The duties of the lieutenant governor are established by the Hawaii Constitution and elaborated in Chapter 26 of the Hawaii Revised Statutes.[2] Article V, Section 4 provides that the lieutenant governor becomes acting governor upon the absence of the governor from the state, or if the governor becomes disabled from duty. The article further states the lieutenant governor "has such other responsibilities and duties as the governor shall assign."

The Hawaii Revised Statutes address the lieutenant governor's role as the Hawaii Secretary of State. As secretary, he must provide authentication services for documents used by state residents overseas, such as birth and marriage certificates, issue orders granting legal name changes as well as oversee "recordation of all legislative and gubernatorial acts."[2][3]

Divisions

Click here to view a larger-scale image of the Hawaii Lieutenant Governor's Office organizational chart as of December 24, 2013.

The lieutenant governor's office is divided into two main categories -- Individual Rights and Government-Wide Support -- that are further divided into subcategories according to function.

1. Office of Information Practices:

Provide administrative support and enforcement services to the office of information practices

2. Functions of the Office of the Lieutenant Governor:

Secretary of State
Constituent Services
Administrative/Office Services
Policy and Special Projects
Communications

State budget

The Office of Lieutenant Governor's operating budget for fiscal year 2014 is $1,695,503. Fiscal year 2015 will be $2,048,158.[10]

Compensation

See also: Comparison of lieutenant gubernatorial salaries

The compensation of both the governor and the lieutenant governor is set in statute.[11] Prior to December 2006, their salaries had been fixed under Article V, Section 3 of the Hawaii Constitution. That section was repealed following the passage and subsequent voter-approval of the Hawaii Salary Commission Act, Amendment 2 (2006) in the general election on November 7, 2006.[12]

2013

In 2013, the lieutenant governor was paid a salary of $114,420, the 15th highest lieutenant gubernatorial salary in America.[13]

2012

In 2012, the lieutenant governor was paid a salary of $114,420, the 15th highest lieutenant gubernatorial salary in America.[14]

2010

In 2010, the lieutenant governor was paid a salary of $114,420, the 14th highest lieutenant gubernatorial salary in America.[15]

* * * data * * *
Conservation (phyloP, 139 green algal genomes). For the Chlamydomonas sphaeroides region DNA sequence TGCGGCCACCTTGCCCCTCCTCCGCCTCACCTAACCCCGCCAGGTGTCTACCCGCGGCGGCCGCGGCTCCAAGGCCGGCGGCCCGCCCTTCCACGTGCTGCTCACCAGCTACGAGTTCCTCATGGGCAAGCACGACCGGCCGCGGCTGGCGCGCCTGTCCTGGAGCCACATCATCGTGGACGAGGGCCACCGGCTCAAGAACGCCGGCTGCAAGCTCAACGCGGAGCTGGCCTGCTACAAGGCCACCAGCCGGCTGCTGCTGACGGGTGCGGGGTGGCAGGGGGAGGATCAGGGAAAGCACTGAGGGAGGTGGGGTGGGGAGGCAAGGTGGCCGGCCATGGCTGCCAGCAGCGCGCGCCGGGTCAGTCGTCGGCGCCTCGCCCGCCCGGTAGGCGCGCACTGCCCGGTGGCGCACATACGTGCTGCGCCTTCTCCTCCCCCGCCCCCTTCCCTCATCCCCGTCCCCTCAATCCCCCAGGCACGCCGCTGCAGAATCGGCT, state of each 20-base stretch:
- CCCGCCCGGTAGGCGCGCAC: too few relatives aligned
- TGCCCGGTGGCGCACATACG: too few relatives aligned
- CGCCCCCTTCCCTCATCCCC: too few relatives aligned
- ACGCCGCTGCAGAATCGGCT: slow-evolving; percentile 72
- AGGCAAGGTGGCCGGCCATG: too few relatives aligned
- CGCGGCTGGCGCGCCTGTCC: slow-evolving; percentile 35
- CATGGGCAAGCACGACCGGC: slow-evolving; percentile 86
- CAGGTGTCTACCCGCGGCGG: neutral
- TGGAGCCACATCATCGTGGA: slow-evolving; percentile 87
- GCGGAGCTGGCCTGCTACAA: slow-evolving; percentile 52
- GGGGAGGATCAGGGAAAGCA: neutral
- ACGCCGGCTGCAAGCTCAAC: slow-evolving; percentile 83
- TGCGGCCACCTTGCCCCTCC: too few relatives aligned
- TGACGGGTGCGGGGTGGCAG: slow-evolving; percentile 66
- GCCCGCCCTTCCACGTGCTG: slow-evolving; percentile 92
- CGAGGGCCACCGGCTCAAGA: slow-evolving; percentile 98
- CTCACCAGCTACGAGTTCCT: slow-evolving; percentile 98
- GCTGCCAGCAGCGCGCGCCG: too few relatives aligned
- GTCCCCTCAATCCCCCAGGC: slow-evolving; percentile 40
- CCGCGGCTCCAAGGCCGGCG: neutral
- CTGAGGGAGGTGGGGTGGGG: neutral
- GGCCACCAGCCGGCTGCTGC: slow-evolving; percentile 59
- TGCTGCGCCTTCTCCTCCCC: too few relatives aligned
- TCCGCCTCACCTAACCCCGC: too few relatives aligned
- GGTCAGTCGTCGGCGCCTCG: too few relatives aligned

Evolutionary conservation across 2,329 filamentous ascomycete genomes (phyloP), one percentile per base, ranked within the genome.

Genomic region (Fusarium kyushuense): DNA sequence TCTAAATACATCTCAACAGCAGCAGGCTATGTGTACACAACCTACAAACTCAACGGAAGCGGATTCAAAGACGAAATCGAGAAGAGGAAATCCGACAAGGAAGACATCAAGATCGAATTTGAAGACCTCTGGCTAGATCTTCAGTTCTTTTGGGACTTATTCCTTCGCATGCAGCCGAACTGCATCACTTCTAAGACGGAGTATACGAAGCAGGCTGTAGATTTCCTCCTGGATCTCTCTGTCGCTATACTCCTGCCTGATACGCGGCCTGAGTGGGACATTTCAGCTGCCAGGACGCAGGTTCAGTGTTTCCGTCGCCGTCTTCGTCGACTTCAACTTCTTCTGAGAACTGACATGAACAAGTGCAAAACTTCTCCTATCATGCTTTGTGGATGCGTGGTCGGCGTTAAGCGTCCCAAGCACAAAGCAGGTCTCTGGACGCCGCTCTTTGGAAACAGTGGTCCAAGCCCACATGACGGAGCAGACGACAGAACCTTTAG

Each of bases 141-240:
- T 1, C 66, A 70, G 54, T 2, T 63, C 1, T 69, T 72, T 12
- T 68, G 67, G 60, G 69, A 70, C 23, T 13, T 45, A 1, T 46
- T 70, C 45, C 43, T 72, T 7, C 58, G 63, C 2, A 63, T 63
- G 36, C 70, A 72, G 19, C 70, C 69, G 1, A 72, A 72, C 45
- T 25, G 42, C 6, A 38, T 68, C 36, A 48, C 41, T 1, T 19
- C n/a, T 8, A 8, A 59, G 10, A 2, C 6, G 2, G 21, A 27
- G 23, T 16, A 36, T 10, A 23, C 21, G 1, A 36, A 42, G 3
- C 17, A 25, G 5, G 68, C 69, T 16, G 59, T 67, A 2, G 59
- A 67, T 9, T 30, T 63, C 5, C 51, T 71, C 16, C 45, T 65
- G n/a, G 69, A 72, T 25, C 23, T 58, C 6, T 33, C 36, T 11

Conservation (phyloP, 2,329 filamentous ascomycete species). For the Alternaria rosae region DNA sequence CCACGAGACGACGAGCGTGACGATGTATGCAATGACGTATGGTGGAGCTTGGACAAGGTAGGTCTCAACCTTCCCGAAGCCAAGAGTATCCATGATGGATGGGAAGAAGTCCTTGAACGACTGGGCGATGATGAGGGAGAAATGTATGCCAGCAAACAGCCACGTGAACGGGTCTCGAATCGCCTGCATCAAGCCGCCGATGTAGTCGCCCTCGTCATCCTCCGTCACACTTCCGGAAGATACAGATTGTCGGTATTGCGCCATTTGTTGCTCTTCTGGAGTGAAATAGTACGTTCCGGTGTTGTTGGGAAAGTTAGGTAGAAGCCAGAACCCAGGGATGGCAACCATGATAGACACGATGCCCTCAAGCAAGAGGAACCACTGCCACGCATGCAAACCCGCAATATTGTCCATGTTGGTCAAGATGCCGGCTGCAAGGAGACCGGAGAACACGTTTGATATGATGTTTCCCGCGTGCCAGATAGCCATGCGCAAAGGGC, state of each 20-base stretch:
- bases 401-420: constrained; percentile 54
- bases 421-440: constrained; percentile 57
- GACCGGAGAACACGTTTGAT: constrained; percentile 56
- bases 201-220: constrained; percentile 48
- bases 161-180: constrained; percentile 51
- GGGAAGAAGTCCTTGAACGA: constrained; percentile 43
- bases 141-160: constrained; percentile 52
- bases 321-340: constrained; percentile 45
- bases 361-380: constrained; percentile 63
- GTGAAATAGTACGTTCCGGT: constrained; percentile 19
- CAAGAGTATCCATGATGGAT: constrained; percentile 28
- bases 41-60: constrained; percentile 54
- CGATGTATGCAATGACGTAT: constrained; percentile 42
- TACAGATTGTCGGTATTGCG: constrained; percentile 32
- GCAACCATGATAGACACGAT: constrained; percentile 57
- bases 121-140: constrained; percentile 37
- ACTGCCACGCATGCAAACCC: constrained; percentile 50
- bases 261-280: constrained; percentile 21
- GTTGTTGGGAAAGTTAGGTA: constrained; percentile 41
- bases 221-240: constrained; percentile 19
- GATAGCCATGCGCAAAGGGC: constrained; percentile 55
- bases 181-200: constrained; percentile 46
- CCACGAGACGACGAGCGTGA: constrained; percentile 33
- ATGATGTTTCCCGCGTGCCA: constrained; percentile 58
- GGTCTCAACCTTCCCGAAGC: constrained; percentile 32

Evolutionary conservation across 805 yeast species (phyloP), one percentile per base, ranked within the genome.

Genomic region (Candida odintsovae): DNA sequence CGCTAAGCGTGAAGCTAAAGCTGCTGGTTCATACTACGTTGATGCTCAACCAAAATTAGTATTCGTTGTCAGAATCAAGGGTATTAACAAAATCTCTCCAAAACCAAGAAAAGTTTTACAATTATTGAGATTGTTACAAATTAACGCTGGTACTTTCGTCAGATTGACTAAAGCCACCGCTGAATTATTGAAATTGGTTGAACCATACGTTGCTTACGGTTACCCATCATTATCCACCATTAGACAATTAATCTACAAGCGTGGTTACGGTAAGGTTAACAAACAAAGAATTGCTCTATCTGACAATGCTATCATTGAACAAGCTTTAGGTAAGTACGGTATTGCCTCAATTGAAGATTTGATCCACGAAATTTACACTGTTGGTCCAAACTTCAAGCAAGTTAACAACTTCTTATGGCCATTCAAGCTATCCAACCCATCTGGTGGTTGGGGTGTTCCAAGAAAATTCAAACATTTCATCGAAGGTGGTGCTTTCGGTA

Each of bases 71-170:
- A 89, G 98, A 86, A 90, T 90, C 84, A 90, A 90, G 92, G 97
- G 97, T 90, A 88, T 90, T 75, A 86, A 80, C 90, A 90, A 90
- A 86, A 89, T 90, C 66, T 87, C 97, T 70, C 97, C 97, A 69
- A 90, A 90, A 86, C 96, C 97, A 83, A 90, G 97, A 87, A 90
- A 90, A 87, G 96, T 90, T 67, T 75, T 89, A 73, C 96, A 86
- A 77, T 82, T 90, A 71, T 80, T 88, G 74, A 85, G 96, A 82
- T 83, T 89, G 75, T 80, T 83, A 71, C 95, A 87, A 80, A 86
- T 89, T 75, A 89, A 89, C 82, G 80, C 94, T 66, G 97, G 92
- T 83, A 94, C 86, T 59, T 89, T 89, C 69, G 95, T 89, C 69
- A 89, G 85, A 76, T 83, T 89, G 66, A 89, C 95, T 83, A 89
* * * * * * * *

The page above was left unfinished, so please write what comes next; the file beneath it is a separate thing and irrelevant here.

Historical officeholders

There have been twelve Lieutenant Governors in Hawaii since 1959.[16]

List of Former Officeholders from 1959-Present
# Name Tenure Party
1 James Kealoha 1959-1962 Ends.png Republican
2 William S. Richardson 1962-1966 Electiondot.png Democratic
3 Thomas P. 1966-1970 Electiondot.png Democratic
4 George Ariyoshi 1970-1973 Electiondot.png Democratic
5 Nelson Doi 1974-1978 Electiondot.png Democratic
6 Jean Sadako King 1978-1982 Electiondot.png Democratic
7 John D. Waihee III 1982-1986 Electiondot.png Democratic
8 Benjamin J. Cayetano 1986-1994 Electiondot.png Democratic
9 Mazie Hirono 1994-2002 Electiondot.png Democratic
10 James "Duke" Aiona, Jr. 2002-2010 Ends.png Republican
11 Brian E. Schatz 2011-2012 Electiondot.png Democratic
12 Shan Tsutsui 2012-Present Electiondot.png Democratic

TCSpotlight.pngDistinguishing features of the office

  • Hawaii is one of only three states, the others being New Jersey and Tennessee, where the Governor/Lieutenant Governor ticket is the only statewide elected office.
  • Hawaii is one of four states, the others being Alaska, New Jersey and Utah, where the position of Lieutenant Governor is equivalent to that of Secretary of State.
  • Only twelve individuals have held the office of lieutenant governor in Hawaii's history- 10 Democrats and 2 Republicans. Of these 12 officeholders, 9 served one term or less in the office.
  • Hawaii is tied with Alaska for having the earliest inaugural date in the nation. Legally, the inauguration is always held at noon on the first Monday in December following an election.

Recent news

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Lieutenant Governor of Hawaii News Feed

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Contact information

Hawaii

Constituent Services
State Capitol, Room 415
Honolulu, Hawai`i 96813
Telephone: (808) 586-0221 or (808) 586-0222
Fax: (808) 586-0019
email: gov.information@hawaii.gov

Lieutenant Governor's Office
Telephone: 808 586-0255
Fax: 808 586-0231
email: ltgov@hawaii.gov

See also

External links

References

  1. Lt. Governor of Hawaii Brian Schatz, "Apostilles and Certifications," accessed January 31, 2014
  2. 2.0 2.1 2.2 Hawaii Revised Statutes: Part 1, "§26-1 Office of the lieutenant governor," accessed January 22, 2014
  3. 3.0 3.1 Office of the Lieutenant Governor of Hawaii, "About," accessed January 22, 2014
  4. Hawaii Reporter, "Senate President Shan Tsutsui Named Hawaii's 12th Lieutenant Governor," December 27, 2012
  5. Star Advertiser, "Abercrombie picks Schatz to replace Inouye in U.S. Senate," December 26, 2012
  6. Star Advertiser, "Tsutsui announces run to keep lieutenant governor's seat" accessed June 14, 2013
  7. Hawaii News Now, "Tsutsui begins lieutenant gov re-election campaign" accessed June 14, 2013
  8. Hawaii Legislative Reference Bureau, "The Constitution of the State of Hawaii," accessed January 30, 2014
  9. Hawaii Revised Statutes, "26-2," accessed September 19, 2011
  10. Office of the Lieutenant Governor Budget FY 2014-2015, "Department Summary," December 24, 2013
  11. Legistorm, "Hawaii Revised Statutes: §26-51," accessed January 22, 2014
  12. Hawaii Legislative Reference Bureau, "The Constitution of the State of Hawaii: Article 5," accessed January 22, 2014
  13. Council of State Governments, "2013 Book of the States - Table 4.11 Selected State Administrative Officials: Annual Salaries," accessed October 24, 2013
  14. Council of State Governments, "2010 Book of the States - Table 4.11 Selected State Administrative Officials: Annual Salaries," accessed October 24, 2013
  15. Council of State Governments, "2010 Book of the States - Table 4.11 Selected State Administrative Officials: Annual Salaries," accessed October 24, 2013
  16. Hawaiian Encyclopedia, State Executive Officials of the State of Hawai‘i accessed August 8, 2013